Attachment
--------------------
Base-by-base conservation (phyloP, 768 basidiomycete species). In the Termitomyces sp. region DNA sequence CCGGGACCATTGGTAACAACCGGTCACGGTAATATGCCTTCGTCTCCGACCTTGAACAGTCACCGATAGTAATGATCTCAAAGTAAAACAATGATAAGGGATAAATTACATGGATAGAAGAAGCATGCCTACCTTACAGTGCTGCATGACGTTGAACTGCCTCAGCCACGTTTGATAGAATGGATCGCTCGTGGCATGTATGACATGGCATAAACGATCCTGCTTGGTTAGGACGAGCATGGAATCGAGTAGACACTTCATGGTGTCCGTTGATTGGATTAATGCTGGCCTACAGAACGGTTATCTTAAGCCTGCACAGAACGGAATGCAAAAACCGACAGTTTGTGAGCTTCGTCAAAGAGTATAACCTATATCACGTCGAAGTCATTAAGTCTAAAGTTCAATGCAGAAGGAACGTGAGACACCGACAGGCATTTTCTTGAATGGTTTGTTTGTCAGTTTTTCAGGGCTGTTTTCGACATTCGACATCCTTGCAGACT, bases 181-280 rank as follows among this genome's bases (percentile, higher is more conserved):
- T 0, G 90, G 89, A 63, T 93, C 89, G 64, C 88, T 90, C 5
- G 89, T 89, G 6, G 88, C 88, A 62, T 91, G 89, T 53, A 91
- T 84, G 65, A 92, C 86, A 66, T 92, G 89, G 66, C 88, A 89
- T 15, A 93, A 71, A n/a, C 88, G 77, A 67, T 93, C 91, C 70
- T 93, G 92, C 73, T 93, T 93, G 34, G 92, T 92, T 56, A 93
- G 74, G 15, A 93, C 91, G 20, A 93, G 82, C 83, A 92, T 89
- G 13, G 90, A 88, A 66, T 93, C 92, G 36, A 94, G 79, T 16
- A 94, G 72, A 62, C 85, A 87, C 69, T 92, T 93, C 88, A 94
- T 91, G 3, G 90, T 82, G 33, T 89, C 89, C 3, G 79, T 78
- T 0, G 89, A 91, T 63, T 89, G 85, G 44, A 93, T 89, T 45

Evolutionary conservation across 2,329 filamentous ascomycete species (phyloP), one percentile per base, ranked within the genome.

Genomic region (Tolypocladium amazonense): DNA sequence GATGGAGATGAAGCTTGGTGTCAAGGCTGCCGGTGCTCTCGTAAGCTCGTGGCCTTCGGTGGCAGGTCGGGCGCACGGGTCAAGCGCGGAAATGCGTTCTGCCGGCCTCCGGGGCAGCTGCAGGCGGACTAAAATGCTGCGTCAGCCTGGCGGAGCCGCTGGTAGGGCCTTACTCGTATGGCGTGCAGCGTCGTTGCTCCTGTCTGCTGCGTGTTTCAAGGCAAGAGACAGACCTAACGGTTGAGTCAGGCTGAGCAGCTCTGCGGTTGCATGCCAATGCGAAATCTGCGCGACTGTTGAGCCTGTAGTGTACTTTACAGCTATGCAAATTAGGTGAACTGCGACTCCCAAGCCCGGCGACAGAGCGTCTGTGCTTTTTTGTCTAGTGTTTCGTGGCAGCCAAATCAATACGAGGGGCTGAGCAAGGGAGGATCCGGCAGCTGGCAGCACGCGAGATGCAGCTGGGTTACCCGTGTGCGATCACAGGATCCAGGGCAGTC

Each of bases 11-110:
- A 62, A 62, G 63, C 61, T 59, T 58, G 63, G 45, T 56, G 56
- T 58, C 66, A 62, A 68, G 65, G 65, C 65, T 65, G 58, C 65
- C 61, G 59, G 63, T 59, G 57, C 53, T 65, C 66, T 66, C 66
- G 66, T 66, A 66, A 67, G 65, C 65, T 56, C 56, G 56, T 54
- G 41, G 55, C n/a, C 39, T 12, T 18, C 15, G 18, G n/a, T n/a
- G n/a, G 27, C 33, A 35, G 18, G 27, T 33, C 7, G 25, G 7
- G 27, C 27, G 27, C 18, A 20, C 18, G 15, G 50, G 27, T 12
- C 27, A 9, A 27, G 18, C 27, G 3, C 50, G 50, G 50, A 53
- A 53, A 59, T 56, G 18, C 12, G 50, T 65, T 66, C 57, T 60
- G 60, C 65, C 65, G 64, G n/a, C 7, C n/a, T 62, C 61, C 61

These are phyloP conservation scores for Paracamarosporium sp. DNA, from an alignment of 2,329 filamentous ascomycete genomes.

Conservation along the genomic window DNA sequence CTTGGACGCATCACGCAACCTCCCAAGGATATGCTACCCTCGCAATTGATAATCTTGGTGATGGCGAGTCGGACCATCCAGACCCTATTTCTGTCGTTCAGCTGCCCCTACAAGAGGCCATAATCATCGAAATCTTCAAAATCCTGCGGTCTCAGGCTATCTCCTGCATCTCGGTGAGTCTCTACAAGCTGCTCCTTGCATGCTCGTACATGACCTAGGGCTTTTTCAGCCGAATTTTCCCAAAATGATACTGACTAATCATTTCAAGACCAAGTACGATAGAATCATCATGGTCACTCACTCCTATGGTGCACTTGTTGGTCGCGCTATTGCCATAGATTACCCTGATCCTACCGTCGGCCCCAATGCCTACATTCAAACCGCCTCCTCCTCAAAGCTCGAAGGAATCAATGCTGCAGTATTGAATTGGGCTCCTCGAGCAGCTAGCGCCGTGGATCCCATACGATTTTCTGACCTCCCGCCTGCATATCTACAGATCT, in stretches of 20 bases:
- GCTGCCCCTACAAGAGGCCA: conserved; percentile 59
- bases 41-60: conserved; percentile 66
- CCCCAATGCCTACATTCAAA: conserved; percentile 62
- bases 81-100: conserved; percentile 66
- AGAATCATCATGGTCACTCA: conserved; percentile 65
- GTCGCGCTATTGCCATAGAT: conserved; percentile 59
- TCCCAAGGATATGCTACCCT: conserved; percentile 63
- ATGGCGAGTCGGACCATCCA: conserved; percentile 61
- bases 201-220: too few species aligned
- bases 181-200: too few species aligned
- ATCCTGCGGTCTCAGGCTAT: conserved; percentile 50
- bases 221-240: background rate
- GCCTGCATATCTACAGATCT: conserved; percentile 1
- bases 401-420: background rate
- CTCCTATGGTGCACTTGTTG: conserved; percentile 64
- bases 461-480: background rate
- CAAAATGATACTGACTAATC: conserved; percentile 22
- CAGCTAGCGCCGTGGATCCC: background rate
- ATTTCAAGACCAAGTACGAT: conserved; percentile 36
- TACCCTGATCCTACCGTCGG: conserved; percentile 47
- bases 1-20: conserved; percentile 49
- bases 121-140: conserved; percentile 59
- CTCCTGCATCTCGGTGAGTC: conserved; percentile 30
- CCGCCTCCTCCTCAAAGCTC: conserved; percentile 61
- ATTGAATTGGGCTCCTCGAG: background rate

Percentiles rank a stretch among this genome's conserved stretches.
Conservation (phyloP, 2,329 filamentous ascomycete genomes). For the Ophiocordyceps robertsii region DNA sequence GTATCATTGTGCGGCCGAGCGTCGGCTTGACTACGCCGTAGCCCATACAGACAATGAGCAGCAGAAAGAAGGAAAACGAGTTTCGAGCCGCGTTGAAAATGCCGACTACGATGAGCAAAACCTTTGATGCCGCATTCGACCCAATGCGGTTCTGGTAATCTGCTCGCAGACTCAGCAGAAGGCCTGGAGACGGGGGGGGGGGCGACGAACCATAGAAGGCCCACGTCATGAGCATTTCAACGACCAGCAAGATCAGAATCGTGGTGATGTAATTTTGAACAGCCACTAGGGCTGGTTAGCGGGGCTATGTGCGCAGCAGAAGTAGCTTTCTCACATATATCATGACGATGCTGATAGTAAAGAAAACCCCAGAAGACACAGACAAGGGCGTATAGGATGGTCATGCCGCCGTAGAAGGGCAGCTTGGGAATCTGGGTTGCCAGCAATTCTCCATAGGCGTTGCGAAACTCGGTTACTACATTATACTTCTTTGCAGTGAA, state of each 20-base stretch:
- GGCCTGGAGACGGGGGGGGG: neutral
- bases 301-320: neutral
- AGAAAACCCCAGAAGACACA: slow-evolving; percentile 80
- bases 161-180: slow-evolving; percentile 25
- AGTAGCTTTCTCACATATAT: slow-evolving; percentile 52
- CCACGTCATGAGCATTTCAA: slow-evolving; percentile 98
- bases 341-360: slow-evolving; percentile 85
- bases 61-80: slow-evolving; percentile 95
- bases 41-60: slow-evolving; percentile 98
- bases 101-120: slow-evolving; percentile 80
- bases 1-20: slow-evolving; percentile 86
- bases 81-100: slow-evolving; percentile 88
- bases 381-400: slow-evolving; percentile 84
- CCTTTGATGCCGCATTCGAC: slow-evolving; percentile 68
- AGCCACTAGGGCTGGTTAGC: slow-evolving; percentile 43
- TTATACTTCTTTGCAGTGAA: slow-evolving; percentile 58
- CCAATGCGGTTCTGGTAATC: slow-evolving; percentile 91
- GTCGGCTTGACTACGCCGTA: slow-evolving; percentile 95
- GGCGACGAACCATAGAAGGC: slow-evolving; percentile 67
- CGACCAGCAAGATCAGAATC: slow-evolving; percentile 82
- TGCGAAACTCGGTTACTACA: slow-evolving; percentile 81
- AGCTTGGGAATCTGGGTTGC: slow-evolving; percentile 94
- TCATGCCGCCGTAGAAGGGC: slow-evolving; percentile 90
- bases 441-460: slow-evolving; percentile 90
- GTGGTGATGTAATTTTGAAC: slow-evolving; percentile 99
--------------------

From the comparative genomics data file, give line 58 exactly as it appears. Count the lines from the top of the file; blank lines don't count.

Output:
- AGTAGCTTTCTCACATATAT: slow-evolving; percentile 52